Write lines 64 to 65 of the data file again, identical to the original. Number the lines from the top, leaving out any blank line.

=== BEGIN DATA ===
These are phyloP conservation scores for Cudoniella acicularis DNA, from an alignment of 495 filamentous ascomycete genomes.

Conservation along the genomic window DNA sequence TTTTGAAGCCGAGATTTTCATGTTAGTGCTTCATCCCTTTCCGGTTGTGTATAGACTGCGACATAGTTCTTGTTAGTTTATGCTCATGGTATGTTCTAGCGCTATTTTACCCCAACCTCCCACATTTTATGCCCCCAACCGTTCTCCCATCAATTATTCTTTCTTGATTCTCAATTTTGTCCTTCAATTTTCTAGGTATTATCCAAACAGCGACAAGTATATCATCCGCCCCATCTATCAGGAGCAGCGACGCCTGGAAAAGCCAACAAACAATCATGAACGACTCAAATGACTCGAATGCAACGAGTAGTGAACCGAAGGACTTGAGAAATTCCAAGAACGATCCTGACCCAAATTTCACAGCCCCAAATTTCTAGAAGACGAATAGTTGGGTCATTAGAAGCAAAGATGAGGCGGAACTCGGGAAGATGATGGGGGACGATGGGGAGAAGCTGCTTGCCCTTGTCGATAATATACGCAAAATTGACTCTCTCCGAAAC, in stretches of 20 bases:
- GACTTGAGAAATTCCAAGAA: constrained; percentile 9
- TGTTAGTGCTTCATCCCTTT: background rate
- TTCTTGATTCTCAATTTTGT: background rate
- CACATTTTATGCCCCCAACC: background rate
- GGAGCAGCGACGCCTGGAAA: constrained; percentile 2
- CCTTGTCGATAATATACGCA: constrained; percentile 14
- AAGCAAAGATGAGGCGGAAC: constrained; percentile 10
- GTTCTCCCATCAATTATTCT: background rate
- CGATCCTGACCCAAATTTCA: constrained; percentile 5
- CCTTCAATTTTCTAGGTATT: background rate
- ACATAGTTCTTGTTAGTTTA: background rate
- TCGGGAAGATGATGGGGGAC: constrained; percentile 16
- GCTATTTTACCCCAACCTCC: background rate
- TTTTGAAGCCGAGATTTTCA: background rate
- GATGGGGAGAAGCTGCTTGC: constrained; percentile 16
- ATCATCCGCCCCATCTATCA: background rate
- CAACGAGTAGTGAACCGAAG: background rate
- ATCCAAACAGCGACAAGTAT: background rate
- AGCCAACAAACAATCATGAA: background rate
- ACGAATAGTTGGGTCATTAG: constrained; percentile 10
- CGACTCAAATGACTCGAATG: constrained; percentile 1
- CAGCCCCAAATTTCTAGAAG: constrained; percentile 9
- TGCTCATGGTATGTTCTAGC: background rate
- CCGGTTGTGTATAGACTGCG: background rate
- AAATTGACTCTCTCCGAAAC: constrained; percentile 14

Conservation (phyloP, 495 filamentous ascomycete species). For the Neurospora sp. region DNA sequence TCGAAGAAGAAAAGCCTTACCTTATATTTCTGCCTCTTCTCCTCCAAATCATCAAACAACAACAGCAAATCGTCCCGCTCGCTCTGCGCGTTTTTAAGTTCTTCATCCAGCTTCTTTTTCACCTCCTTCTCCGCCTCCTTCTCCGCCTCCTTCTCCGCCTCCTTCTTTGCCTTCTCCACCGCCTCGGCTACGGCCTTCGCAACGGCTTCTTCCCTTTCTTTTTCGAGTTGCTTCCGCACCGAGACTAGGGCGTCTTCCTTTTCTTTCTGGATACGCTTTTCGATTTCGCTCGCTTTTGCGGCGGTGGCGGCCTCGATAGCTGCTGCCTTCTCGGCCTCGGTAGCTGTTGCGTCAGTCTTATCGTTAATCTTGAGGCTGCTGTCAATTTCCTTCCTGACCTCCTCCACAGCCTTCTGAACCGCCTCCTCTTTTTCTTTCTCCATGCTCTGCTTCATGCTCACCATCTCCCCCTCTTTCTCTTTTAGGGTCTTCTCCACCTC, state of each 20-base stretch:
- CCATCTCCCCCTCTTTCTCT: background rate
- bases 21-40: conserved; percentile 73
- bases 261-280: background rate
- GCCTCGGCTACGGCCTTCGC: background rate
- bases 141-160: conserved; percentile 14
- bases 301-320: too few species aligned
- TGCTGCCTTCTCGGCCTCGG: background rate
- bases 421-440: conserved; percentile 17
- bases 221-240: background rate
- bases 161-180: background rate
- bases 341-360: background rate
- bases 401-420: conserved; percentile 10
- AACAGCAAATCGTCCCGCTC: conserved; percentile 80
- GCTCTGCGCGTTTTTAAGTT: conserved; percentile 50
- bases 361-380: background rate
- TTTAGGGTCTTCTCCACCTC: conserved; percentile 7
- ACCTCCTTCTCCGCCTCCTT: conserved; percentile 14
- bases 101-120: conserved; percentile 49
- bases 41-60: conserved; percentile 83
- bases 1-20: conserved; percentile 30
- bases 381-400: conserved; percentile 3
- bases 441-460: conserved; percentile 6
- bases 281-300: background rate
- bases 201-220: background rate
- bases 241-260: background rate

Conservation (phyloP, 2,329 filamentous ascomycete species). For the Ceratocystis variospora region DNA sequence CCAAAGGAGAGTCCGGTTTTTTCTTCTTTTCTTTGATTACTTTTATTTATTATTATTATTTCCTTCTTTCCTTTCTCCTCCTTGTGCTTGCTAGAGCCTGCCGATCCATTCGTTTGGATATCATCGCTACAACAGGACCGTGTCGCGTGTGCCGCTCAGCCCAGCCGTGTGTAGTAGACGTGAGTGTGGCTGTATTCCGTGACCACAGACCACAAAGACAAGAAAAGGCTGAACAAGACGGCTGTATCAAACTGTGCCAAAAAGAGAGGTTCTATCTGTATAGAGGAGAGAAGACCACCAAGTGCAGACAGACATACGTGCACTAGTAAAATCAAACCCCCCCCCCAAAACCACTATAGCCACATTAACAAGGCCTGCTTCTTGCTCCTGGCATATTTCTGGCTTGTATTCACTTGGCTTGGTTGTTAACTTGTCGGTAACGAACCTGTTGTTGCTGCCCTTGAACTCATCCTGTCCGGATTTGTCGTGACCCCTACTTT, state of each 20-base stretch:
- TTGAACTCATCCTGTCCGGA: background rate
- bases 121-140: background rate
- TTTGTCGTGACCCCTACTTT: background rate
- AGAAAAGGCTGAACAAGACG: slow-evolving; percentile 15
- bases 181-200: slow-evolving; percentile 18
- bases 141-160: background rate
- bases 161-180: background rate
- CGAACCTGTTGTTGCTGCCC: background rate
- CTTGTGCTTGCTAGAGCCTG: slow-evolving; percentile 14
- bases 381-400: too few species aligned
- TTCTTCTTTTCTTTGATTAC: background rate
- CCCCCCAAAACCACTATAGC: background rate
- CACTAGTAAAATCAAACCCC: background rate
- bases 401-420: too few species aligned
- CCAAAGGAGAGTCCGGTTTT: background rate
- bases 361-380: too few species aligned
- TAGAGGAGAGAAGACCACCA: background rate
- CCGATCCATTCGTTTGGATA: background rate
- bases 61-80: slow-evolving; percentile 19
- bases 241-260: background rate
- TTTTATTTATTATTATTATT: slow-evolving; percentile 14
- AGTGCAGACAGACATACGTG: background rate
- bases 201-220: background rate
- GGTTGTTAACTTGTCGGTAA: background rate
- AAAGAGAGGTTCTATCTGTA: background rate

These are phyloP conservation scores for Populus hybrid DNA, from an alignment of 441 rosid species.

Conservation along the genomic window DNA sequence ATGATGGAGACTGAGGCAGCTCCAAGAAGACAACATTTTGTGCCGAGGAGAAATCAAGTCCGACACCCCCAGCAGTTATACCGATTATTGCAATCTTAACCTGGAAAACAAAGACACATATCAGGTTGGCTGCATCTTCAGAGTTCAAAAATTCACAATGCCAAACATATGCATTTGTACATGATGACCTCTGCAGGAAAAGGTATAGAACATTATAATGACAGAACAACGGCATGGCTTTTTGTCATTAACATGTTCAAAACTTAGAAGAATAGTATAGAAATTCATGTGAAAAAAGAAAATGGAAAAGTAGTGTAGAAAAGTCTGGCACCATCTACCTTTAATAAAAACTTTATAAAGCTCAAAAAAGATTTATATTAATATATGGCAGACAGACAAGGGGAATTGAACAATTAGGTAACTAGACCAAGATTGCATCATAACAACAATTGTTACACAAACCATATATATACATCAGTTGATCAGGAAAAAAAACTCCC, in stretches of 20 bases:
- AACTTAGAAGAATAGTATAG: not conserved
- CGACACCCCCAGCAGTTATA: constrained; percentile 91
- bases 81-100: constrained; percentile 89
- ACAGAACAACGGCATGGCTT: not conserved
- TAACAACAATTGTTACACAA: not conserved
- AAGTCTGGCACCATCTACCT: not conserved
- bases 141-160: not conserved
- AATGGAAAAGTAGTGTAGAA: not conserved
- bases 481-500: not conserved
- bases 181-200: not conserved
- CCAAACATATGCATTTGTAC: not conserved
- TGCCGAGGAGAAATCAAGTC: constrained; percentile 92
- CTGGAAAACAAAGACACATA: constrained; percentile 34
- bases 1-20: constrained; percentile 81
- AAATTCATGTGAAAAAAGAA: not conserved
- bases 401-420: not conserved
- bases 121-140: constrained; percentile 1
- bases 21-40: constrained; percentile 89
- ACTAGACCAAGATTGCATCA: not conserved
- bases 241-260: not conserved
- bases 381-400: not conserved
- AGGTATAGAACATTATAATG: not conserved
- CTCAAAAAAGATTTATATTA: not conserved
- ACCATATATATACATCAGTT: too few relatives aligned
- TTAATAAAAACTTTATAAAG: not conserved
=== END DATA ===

- bases 381-400: too few species aligned
- TTCTTCTTTTCTTTGATTAC: background rate